When applying for jobs prior to this academic year, I knew I wanted a role that would challenge me and allow me to develop new skills. I believed that being the Research Data Services Assistant would provide me the appropriate level of challenge and opportunity that I was looking for. By and large, I believe that my experience provided me with just that. There was a major learning curve that I faced when I first started this role. While I had a grasp of the basics of data literacy and research data services, I quickly realized I did not know nearly enough to be able to properly speak to student groups about these topics. During the first few weeks of the fall semester, I spent a significant portion of my time getting a stronger understanding of data and everything FSU STEM Libraries had to offer to its students in regards to research data. By reading countless articles about data literacy and engaging in weekly discussions with my supervisor Dr. Nick Ruhs, the STEM Data & Research Librarian, I became confident in my working knowledge on these topics. 

As the STEM Research Data Services Assistant, one of my main responsibilities was conducting targeted outreach to different student organizations across campus. When I first started this process I reached out specifically to STEM-focused groups. This process involved me initiating conversations via email with registered student organizations (RSOs) to introduce them  to the research data services FSU Libraries offers them.  In several cases, we were invited to meet and/or present synchronously to these groups. This gave us a chance to share more in-depth information about our services and just how valuable they are to students. It also gave students a chance to ask us any questions they may have. Getting the chance to directly interact with students and help them find the right resources to feel more prepared for their future was by far my favorite part of this role.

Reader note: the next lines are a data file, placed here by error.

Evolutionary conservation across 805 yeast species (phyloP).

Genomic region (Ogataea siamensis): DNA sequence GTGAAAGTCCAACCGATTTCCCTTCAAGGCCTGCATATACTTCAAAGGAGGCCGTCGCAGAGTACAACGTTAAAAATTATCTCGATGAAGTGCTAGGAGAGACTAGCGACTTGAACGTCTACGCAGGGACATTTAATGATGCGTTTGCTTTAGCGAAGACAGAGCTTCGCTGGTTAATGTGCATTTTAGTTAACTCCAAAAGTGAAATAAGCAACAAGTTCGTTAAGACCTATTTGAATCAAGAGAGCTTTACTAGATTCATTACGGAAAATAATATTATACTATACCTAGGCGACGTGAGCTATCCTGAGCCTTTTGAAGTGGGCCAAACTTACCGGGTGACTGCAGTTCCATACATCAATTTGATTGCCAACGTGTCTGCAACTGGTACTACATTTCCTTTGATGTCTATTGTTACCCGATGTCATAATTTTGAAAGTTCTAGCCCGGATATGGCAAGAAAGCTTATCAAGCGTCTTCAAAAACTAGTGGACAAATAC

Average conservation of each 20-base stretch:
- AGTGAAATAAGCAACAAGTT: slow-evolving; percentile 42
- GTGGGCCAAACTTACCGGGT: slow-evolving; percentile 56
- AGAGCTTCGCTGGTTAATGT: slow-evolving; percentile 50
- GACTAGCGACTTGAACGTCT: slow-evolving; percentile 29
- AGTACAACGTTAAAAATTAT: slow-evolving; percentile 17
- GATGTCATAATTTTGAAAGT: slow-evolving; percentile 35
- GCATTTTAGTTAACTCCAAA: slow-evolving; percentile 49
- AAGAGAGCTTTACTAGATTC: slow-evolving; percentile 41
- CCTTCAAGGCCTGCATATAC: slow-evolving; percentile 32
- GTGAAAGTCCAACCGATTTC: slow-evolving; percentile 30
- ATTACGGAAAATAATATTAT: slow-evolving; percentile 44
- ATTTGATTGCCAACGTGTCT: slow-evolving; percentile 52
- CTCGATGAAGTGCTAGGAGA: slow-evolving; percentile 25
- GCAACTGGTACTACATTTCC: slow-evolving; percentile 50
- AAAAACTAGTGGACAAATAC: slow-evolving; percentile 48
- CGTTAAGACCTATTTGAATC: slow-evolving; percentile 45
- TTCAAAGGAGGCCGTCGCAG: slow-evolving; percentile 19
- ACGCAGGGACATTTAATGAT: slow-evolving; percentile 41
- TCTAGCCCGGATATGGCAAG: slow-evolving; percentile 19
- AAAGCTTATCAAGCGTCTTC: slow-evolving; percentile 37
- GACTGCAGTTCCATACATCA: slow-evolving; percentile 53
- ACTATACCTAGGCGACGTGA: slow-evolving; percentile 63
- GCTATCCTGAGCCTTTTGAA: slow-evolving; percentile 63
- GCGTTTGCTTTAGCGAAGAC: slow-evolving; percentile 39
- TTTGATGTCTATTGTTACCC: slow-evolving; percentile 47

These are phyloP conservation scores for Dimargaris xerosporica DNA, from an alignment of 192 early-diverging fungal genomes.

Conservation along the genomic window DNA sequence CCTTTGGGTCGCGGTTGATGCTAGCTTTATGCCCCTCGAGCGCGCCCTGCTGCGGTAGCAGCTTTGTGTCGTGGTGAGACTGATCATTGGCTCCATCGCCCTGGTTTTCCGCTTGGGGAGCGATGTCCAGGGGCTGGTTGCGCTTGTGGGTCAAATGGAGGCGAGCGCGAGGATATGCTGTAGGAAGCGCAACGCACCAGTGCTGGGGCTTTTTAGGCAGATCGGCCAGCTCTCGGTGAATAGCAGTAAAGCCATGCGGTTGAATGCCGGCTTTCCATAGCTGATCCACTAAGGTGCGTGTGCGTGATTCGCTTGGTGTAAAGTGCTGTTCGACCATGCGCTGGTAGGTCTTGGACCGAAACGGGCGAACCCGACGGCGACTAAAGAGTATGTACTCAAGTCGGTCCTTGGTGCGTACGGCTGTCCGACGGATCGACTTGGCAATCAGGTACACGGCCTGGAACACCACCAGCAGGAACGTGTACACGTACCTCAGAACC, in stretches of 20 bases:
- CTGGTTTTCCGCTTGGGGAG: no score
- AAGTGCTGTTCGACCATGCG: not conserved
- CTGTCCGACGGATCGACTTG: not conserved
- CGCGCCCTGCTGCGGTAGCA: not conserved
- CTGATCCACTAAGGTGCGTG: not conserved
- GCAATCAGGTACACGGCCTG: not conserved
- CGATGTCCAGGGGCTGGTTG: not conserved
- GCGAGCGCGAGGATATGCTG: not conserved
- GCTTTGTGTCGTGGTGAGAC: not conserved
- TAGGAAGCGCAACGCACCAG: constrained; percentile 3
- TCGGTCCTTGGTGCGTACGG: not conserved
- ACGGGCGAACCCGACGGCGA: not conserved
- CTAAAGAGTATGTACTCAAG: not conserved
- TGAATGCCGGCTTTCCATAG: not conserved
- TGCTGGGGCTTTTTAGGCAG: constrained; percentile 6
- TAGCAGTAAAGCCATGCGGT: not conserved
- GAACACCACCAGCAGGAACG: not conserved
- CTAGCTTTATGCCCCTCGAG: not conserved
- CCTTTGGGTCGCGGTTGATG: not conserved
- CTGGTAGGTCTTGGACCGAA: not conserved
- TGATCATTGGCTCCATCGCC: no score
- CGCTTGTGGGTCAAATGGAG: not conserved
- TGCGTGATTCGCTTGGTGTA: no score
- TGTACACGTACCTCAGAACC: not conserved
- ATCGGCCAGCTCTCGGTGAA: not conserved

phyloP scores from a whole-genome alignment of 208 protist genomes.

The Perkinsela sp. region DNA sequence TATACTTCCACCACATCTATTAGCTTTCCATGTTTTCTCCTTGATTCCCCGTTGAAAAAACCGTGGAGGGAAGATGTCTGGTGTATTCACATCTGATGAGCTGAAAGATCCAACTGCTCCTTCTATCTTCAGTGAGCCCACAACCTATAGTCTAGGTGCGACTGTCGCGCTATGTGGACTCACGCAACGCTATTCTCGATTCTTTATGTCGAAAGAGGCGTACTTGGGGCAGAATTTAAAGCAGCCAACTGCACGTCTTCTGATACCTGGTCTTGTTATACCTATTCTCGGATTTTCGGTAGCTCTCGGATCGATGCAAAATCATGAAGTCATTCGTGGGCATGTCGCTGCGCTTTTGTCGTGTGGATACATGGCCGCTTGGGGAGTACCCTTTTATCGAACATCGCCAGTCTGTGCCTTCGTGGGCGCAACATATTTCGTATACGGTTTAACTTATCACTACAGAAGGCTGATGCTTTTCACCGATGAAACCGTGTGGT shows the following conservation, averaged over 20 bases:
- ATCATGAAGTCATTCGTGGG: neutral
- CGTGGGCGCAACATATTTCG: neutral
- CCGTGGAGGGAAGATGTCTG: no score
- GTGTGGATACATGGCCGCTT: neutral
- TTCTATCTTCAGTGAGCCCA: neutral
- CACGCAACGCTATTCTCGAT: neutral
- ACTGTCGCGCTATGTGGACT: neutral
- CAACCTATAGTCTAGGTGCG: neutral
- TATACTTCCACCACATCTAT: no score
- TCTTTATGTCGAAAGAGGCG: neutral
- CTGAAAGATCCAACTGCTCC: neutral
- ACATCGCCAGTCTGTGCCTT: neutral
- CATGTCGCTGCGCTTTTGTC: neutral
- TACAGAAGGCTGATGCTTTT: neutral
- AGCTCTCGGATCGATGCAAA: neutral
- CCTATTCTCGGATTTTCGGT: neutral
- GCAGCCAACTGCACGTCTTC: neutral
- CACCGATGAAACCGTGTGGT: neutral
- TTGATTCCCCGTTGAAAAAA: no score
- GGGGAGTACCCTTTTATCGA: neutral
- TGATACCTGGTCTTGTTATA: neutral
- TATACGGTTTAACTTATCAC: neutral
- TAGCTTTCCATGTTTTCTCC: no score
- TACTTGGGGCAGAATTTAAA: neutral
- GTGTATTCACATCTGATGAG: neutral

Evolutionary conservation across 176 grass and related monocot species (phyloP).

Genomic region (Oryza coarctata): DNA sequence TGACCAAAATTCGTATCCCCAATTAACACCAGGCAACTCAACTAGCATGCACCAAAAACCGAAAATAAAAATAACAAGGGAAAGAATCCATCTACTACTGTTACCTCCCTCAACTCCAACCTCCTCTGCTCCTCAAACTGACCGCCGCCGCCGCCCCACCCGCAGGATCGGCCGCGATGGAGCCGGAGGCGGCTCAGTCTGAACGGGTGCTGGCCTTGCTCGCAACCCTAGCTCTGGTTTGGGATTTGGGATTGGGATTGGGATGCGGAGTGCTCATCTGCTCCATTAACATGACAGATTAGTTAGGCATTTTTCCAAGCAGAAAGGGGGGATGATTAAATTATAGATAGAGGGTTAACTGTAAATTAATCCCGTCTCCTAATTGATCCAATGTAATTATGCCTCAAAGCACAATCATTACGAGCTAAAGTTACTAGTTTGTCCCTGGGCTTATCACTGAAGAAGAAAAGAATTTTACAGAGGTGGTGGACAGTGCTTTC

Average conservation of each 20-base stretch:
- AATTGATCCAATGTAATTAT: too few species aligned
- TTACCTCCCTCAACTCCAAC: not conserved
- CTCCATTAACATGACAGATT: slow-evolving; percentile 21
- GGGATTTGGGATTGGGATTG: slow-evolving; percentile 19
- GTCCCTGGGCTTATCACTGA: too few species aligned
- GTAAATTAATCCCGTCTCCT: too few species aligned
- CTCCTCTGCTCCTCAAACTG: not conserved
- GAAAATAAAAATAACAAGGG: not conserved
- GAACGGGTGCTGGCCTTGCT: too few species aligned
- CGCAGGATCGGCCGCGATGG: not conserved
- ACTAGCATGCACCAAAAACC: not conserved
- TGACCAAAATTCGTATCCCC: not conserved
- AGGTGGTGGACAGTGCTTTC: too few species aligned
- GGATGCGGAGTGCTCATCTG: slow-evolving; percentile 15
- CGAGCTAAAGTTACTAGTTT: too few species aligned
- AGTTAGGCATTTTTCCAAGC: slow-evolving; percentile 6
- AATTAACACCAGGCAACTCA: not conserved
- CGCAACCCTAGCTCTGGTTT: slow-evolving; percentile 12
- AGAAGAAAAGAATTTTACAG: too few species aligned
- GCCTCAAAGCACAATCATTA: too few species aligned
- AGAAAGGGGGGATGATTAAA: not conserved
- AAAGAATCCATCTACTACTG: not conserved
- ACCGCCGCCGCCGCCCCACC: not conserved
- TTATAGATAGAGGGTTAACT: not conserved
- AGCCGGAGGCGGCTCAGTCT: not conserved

I also had the opportunity to contribute to data-related events hosted by FSU STEM Libraries. Two examples include Love Data Week in February and the Virtual FSU Libraries Data Services Quest in March. My involvement in these events allowed me to see the entire process of creating programming for students. I was able to sit in on brainstorming meetings, give my input on the marketing materials, and create content for the events.

One of my main focuses throughout this year has been to develop and create this blog series you are reading right now–Get Data Lit! The focus of this blog series was data literacy and its applicability to student’s educational experiences. As such, I had the chance to put into practice the new data literacy skills I learned in this role. I also had the opportunity to connect data literacy to real-world practice and explain the importance of critically evaluating data. Doing so made me realize just how important learning data skills are for my future career and education.

One thing that proved to be a common theme throughout all the work I was doing is that data is powerful and knowing how to work with it is even more powerful. From a career in law to a career in fashion, you are going to be working with data in some form. Learning how to critically evaluate data is going to give you the skills you need to stand out in the future. 

By taking on a job in a discipline that I knew very little about, I was able to challenge myself and make the most out of this past year. From getting to work on student programming events to developing a blog series, I was constantly challenged and learning something new.